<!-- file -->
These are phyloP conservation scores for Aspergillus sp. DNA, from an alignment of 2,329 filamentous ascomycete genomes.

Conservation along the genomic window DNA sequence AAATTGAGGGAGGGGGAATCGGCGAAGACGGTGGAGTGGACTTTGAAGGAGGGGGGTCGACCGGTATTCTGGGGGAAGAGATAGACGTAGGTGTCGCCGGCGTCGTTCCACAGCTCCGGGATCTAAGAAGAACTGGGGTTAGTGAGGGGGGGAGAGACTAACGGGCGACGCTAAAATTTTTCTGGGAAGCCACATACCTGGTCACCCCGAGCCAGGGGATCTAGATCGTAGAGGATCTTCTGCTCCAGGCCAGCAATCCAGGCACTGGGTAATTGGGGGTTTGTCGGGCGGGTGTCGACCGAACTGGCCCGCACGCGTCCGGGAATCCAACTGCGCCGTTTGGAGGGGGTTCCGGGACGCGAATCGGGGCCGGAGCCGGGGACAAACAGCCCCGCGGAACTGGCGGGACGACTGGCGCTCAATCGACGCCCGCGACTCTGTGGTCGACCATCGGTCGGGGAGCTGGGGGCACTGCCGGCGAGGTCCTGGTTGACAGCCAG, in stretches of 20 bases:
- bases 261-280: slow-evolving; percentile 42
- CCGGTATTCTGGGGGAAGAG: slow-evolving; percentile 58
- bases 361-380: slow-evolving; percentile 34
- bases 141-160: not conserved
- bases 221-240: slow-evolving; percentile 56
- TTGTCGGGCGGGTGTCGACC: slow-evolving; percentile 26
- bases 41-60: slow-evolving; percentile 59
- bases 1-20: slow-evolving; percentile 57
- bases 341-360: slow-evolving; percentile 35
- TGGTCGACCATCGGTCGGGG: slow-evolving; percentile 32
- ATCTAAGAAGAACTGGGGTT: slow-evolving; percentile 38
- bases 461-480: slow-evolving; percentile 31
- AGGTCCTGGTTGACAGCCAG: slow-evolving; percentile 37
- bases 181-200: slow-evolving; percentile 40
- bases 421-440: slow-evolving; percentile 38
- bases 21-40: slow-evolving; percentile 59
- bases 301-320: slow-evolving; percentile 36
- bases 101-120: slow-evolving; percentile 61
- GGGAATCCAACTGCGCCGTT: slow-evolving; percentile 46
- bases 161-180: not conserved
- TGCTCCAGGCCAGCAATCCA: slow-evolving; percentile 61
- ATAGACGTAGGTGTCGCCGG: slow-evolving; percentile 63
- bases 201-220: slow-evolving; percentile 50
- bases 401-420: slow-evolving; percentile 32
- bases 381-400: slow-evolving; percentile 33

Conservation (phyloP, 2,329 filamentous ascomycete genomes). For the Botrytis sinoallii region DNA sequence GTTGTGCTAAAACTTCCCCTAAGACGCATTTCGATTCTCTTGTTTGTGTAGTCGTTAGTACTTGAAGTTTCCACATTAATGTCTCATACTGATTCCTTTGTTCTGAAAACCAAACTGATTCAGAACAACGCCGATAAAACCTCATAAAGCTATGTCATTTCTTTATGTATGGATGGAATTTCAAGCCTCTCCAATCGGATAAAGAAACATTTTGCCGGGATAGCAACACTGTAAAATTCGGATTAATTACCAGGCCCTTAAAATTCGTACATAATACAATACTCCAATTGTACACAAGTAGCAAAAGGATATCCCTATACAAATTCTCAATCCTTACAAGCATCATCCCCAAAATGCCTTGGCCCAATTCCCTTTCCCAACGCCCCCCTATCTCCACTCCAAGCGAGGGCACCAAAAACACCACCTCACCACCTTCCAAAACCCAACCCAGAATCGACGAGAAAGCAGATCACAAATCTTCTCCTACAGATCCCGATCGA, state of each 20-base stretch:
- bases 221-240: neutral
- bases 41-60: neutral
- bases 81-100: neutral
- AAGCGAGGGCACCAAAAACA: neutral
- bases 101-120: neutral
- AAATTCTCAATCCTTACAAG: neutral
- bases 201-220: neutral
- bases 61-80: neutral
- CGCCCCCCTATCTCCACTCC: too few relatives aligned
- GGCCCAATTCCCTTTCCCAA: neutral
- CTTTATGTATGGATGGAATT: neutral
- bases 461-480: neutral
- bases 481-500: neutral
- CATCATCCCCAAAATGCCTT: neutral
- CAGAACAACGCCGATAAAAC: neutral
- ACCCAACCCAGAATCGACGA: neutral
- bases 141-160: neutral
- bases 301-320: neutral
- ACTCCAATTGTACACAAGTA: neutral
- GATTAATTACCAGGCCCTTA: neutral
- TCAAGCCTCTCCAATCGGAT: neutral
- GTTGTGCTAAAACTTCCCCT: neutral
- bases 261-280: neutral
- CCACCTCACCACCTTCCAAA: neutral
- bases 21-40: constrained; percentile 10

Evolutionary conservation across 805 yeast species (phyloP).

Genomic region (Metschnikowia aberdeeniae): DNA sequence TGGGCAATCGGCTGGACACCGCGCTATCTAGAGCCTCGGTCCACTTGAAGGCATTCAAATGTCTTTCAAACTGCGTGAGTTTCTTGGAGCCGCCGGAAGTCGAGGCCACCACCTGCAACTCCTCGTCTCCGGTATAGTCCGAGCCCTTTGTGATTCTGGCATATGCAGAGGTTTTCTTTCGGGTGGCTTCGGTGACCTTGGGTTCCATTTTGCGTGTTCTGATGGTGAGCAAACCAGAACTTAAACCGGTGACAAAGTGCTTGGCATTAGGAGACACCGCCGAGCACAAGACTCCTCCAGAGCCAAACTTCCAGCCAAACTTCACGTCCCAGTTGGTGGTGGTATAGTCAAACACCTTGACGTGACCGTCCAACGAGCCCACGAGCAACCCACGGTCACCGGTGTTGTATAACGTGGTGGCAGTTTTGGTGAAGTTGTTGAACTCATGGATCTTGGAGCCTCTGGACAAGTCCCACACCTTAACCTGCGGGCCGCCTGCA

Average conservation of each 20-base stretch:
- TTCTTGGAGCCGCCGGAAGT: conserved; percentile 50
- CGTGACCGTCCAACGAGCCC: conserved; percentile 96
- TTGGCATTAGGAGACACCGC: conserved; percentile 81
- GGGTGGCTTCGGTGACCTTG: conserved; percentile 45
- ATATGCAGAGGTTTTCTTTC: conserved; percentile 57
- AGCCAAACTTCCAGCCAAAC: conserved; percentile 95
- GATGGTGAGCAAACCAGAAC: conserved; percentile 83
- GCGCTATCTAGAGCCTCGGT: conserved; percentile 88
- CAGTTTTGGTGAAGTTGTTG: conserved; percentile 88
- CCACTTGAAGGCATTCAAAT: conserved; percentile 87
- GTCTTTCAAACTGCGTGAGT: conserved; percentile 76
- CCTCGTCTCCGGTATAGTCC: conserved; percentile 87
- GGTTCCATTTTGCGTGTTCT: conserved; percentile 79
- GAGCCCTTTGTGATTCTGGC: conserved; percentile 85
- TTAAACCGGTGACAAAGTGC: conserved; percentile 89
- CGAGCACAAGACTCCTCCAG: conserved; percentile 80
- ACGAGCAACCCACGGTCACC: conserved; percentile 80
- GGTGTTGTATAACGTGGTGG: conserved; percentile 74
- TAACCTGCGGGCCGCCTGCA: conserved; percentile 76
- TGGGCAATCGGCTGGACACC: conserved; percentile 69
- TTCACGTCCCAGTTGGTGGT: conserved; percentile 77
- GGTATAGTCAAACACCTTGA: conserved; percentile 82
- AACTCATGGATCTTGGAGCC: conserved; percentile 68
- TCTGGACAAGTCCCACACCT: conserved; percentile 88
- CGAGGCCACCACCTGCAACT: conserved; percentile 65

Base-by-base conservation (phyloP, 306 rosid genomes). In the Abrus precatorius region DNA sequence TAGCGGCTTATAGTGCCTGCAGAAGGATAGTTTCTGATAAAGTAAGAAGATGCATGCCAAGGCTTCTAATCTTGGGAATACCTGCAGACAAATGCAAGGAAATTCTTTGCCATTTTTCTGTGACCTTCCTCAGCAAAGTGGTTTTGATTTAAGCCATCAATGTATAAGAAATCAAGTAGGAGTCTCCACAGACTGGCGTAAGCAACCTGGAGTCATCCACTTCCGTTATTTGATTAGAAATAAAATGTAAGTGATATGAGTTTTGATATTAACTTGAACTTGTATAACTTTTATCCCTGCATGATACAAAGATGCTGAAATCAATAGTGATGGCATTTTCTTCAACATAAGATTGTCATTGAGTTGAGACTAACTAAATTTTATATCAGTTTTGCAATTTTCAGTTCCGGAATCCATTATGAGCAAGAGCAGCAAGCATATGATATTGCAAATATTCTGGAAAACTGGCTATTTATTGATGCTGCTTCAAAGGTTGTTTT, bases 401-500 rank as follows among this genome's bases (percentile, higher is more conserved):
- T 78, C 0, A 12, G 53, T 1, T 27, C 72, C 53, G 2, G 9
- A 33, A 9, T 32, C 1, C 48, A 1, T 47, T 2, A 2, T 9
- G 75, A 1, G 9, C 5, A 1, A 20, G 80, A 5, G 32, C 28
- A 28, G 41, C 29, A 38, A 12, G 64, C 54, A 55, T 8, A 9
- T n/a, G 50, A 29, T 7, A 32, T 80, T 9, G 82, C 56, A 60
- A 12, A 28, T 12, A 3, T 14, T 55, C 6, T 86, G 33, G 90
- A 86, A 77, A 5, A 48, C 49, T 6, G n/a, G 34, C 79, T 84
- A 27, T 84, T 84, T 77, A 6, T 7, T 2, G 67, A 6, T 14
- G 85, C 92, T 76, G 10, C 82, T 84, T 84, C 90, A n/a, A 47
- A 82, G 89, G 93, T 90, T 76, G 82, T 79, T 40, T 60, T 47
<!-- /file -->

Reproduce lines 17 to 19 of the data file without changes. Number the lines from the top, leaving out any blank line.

- bases 421-440: slow-evolving; percentile 38
- bases 21-40: slow-evolving; percentile 59
- bases 301-320: slow-evolving; percentile 36